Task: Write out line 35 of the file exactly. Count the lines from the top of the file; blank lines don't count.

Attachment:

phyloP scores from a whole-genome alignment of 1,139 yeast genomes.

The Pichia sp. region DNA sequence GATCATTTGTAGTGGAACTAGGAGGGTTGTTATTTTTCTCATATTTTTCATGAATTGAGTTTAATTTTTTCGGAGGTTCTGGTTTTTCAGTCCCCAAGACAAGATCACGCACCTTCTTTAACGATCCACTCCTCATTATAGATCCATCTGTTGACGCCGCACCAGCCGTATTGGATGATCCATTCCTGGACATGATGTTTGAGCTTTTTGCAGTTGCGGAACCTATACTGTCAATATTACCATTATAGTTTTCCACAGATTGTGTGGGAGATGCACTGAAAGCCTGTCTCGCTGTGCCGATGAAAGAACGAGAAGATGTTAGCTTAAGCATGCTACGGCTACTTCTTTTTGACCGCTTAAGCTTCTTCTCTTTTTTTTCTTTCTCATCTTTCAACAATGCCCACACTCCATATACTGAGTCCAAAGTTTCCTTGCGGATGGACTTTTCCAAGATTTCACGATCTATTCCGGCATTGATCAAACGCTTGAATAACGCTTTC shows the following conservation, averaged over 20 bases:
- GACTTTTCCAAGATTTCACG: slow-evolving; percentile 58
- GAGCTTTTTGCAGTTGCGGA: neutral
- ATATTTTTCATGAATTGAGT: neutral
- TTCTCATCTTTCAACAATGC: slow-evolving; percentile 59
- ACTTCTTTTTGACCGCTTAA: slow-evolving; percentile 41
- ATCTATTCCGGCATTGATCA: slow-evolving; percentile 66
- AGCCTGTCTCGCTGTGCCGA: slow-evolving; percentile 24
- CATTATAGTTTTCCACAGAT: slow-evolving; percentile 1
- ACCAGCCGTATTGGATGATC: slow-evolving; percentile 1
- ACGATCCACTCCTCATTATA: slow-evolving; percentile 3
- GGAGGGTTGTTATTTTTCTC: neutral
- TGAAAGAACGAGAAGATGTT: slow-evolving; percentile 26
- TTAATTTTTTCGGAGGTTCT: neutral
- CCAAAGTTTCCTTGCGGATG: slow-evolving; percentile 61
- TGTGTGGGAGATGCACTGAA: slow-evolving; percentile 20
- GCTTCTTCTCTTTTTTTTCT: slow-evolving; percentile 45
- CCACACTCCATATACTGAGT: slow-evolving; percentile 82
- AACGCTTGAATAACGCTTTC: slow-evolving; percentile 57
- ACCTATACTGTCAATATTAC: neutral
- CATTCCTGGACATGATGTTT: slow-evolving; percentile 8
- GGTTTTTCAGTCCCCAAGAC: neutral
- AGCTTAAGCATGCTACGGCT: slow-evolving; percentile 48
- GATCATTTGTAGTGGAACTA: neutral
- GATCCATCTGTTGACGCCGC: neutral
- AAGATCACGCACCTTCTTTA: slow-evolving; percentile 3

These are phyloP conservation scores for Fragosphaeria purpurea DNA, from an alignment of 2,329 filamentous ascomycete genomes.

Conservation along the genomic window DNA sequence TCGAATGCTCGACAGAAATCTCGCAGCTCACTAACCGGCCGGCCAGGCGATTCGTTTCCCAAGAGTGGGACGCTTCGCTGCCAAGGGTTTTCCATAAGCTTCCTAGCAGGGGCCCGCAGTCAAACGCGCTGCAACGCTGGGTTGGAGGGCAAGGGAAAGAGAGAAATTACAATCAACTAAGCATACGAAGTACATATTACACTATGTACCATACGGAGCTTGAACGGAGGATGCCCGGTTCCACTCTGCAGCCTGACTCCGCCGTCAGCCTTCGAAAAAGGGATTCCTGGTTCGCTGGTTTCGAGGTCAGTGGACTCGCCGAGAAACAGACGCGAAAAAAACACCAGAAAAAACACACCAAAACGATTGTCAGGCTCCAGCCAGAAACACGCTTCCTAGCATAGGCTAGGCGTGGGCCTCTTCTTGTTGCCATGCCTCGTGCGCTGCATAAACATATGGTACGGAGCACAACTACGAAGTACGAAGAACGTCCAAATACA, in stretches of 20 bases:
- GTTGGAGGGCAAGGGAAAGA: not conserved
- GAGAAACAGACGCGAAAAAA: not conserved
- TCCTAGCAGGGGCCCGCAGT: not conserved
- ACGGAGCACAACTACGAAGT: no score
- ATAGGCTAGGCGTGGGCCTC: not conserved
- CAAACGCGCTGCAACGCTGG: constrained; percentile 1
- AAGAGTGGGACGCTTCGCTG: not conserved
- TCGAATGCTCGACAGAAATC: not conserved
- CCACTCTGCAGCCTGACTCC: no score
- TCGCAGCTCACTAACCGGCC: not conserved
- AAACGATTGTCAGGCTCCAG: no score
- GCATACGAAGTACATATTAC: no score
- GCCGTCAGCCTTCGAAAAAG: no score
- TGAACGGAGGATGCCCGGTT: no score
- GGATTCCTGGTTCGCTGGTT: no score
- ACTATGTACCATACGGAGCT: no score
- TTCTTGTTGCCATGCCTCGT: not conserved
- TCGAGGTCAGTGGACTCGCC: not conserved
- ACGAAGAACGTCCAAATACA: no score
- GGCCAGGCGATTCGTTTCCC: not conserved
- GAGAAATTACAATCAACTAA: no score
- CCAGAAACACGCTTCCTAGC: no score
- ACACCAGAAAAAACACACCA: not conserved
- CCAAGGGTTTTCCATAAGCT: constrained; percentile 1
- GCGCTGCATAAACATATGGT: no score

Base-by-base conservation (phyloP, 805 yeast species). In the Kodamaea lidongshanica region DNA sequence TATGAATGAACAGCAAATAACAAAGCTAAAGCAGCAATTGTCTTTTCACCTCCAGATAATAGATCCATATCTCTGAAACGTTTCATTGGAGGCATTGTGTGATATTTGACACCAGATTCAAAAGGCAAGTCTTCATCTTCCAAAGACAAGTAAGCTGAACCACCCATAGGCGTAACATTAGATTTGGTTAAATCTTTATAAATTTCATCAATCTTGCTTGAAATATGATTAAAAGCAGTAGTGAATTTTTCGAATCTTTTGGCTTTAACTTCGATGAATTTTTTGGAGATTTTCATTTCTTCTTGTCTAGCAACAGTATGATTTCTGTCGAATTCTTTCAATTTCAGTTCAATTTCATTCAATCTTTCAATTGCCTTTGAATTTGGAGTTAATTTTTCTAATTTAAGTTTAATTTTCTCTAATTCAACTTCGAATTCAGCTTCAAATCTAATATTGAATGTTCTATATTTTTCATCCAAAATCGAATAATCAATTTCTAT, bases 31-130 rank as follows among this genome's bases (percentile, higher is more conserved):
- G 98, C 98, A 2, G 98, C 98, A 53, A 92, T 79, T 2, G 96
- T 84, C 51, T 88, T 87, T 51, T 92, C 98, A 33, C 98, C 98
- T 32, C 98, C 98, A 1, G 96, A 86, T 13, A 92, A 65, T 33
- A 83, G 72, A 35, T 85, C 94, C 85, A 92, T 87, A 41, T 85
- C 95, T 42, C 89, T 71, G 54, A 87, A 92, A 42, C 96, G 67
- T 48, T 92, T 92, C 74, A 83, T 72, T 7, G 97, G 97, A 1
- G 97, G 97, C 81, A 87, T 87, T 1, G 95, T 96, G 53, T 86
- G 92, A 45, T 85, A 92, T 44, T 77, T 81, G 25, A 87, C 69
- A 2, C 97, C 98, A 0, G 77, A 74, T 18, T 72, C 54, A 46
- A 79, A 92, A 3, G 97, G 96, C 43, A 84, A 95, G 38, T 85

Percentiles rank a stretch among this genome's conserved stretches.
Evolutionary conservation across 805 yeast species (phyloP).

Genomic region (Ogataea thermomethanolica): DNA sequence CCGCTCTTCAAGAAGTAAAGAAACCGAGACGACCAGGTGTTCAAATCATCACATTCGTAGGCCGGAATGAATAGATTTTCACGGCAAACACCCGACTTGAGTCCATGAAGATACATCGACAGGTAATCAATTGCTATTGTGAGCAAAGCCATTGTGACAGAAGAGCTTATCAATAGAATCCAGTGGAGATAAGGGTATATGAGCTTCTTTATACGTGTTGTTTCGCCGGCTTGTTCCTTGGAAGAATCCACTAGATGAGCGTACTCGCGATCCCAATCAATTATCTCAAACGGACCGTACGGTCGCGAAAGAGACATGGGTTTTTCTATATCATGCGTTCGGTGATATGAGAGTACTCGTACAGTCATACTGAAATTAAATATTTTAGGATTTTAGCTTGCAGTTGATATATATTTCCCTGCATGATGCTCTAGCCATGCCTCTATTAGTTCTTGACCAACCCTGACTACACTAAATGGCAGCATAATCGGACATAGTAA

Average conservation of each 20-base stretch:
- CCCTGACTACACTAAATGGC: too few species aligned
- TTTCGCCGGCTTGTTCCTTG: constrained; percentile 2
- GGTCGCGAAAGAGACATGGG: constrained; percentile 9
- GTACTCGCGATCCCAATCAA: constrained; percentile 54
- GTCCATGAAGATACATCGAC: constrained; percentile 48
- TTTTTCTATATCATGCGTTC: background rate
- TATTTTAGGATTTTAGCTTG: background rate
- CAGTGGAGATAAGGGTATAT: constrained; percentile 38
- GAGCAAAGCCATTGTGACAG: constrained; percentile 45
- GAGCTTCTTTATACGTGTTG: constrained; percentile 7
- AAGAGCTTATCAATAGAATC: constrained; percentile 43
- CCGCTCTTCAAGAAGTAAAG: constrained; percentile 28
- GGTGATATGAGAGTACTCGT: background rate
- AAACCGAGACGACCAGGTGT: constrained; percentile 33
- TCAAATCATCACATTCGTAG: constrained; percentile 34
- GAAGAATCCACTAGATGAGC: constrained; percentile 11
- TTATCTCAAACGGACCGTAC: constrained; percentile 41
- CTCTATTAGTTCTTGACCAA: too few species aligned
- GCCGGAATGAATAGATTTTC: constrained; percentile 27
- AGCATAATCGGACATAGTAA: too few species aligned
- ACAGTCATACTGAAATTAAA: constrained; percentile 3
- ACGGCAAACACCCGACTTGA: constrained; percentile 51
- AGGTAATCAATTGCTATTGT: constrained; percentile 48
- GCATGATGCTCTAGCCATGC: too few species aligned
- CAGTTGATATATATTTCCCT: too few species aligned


- CAAACGCGCTGCAACGCTGG: constrained; percentile 1